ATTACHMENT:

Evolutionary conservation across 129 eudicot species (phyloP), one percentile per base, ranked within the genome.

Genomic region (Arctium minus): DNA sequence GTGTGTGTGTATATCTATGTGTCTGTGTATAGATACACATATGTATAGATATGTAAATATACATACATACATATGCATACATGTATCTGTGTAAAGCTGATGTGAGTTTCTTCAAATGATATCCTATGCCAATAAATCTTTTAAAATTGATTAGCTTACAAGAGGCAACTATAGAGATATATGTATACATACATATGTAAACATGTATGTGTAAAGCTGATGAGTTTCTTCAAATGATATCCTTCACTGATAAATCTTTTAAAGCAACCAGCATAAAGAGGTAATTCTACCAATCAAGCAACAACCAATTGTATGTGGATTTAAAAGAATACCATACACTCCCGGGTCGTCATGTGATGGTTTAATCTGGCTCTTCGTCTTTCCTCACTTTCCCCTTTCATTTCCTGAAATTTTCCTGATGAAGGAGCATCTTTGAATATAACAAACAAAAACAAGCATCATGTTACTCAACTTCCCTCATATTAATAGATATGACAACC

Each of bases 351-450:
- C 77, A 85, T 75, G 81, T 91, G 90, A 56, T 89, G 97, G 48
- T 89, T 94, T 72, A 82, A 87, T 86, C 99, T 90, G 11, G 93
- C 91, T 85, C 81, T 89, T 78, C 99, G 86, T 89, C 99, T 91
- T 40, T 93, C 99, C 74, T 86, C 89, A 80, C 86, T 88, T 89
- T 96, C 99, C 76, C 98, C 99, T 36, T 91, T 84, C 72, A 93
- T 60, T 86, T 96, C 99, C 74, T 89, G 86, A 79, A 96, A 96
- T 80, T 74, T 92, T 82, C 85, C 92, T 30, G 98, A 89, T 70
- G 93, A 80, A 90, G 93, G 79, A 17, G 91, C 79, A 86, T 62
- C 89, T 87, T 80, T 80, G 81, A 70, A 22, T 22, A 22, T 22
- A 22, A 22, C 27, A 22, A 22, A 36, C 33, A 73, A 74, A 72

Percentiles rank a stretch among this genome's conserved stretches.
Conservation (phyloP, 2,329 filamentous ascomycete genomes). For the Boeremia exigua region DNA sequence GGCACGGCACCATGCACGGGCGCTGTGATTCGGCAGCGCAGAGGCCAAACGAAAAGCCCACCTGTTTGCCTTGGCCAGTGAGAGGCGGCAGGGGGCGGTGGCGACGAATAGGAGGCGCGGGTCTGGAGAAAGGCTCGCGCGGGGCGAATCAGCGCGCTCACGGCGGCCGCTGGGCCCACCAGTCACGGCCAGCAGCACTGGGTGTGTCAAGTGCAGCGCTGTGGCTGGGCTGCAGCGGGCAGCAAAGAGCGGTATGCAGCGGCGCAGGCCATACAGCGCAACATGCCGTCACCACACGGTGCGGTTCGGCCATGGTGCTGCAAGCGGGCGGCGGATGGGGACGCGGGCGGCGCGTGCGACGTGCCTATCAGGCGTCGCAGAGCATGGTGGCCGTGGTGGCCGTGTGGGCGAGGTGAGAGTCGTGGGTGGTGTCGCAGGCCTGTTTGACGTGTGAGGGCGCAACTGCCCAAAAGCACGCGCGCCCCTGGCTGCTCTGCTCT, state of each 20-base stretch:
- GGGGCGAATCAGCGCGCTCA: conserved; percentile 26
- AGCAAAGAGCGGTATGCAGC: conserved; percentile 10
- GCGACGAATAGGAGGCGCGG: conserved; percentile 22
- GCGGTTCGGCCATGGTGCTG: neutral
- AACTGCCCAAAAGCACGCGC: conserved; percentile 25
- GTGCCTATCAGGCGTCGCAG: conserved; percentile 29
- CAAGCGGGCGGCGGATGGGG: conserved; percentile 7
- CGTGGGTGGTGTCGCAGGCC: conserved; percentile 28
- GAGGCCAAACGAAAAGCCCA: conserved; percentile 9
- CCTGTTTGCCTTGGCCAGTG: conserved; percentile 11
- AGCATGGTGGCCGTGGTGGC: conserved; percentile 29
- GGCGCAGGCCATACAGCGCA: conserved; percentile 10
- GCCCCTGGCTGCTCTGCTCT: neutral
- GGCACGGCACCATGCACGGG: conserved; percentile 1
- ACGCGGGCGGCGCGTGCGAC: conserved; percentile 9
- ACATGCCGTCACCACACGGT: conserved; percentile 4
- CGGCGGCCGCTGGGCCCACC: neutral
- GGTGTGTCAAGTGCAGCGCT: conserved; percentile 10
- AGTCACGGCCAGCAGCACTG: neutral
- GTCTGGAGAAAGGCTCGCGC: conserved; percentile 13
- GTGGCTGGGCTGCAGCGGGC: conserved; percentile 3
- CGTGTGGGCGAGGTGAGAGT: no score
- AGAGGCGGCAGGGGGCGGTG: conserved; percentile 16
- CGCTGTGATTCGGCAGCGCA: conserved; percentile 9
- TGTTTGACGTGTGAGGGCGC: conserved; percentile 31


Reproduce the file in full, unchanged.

Evolutionary conservation across 129 eudicot species (phyloP), one percentile per base, ranked within the genome.

Genomic region (Arctium minus): DNA sequence GTGTGTGTGTATATCTATGTGTCTGTGTATAGATACACATATGTATAGATATGTAAATATACATACATACATATGCATACATGTATCTGTGTAAAGCTGATGTGAGTTTCTTCAAATGATATCCTATGCCAATAAATCTTTTAAAATTGATTAGCTTACAAGAGGCAACTATAGAGATATATGTATACATACATATGTAAACATGTATGTGTAAAGCTGATGAGTTTCTTCAAATGATATCCTTCACTGATAAATCTTTTAAAGCAACCAGCATAAAGAGGTAATTCTACCAATCAAGCAACAACCAATTGTATGTGGATTTAAAAGAATACCATACACTCCCGGGTCGTCATGTGATGGTTTAATCTGGCTCTTCGTCTTTCCTCACTTTCCCCTTTCATTTCCTGAAATTTTCCTGATGAAGGAGCATCTTTGAATATAACAAACAAAAACAAGCATCATGTTACTCAACTTCCCTCATATTAATAGATATGACAACC

Each of bases 351-450:
- C 77, A 85, T 75, G 81, T 91, G 90, A 56, T 89, G 97, G 48
- T 89, T 94, T 72, A 82, A 87, T 86, C 99, T 90, G 11, G 93
- C 91, T 85, C 81, T 89, T 78, C 99, G 86, T 89, C 99, T 91
- T 40, T 93, C 99, C 74, T 86, C 89, A 80, C 86, T 88, T 89
- T 96, C 99, C 76, C 98, C 99, T 36, T 91, T 84, C 72, A 93
- T 60, T 86, T 96, C 99, C 74, T 89, G 86, A 79, A 96, A 96
- T 80, T 74, T 92, T 82, C 85, C 92, T 30, G 98, A 89, T 70
- G 93, A 80, A 90, G 93, G 79, A 17, G 91, C 79, A 86, T 62
- C 89, T 87, T 80, T 80, G 81, A 70, A 22, T 22, A 22, T 22
- A 22, A 22, C 27, A 22, A 22, A 36, C 33, A 73, A 74, A 72

Percentiles rank a stretch among this genome's conserved stretches.
Conservation (phyloP, 2,329 filamentous ascomycete genomes). For the Boeremia exigua region DNA sequence GGCACGGCACCATGCACGGGCGCTGTGATTCGGCAGCGCAGAGGCCAAACGAAAAGCCCACCTGTTTGCCTTGGCCAGTGAGAGGCGGCAGGGGGCGGTGGCGACGAATAGGAGGCGCGGGTCTGGAGAAAGGCTCGCGCGGGGCGAATCAGCGCGCTCACGGCGGCCGCTGGGCCCACCAGTCACGGCCAGCAGCACTGGGTGTGTCAAGTGCAGCGCTGTGGCTGGGCTGCAGCGGGCAGCAAAGAGCGGTATGCAGCGGCGCAGGCCATACAGCGCAACATGCCGTCACCACACGGTGCGGTTCGGCCATGGTGCTGCAAGCGGGCGGCGGATGGGGACGCGGGCGGCGCGTGCGACGTGCCTATCAGGCGTCGCAGAGCATGGTGGCCGTGGTGGCCGTGTGGGCGAGGTGAGAGTCGTGGGTGGTGTCGCAGGCCTGTTTGACGTGTGAGGGCGCAACTGCCCAAAAGCACGCGCGCCCCTGGCTGCTCTGCTCT, state of each 20-base stretch:
- GGGGCGAATCAGCGCGCTCA: conserved; percentile 26
- AGCAAAGAGCGGTATGCAGC: conserved; percentile 10
- GCGACGAATAGGAGGCGCGG: conserved; percentile 22
- GCGGTTCGGCCATGGTGCTG: neutral
- AACTGCCCAAAAGCACGCGC: conserved; percentile 25
- GTGCCTATCAGGCGTCGCAG: conserved; percentile 29
- CAAGCGGGCGGCGGATGGGG: conserved; percentile 7
- CGTGGGTGGTGTCGCAGGCC: conserved; percentile 28
- GAGGCCAAACGAAAAGCCCA: conserved; percentile 9
- CCTGTTTGCCTTGGCCAGTG: conserved; percentile 11
- AGCATGGTGGCCGTGGTGGC: conserved; percentile 29
- GGCGCAGGCCATACAGCGCA: conserved; percentile 10
- GCCCCTGGCTGCTCTGCTCT: neutral
- GGCACGGCACCATGCACGGG: conserved; percentile 1
- ACGCGGGCGGCGCGTGCGAC: conserved; percentile 9
- ACATGCCGTCACCACACGGT: conserved; percentile 4
- CGGCGGCCGCTGGGCCCACC: neutral
- GGTGTGTCAAGTGCAGCGCT: conserved; percentile 10
- AGTCACGGCCAGCAGCACTG: neutral
- GTCTGGAGAAAGGCTCGCGC: conserved; percentile 13
- GTGGCTGGGCTGCAGCGGGC: conserved; percentile 3
- CGTGTGGGCGAGGTGAGAGT: no score
- AGAGGCGGCAGGGGGCGGTG: conserved; percentile 16
- CGCTGTGATTCGGCAGCGCA: conserved; percentile 9
- TGTTTGACGTGTGAGGGCGC: conserved; percentile 31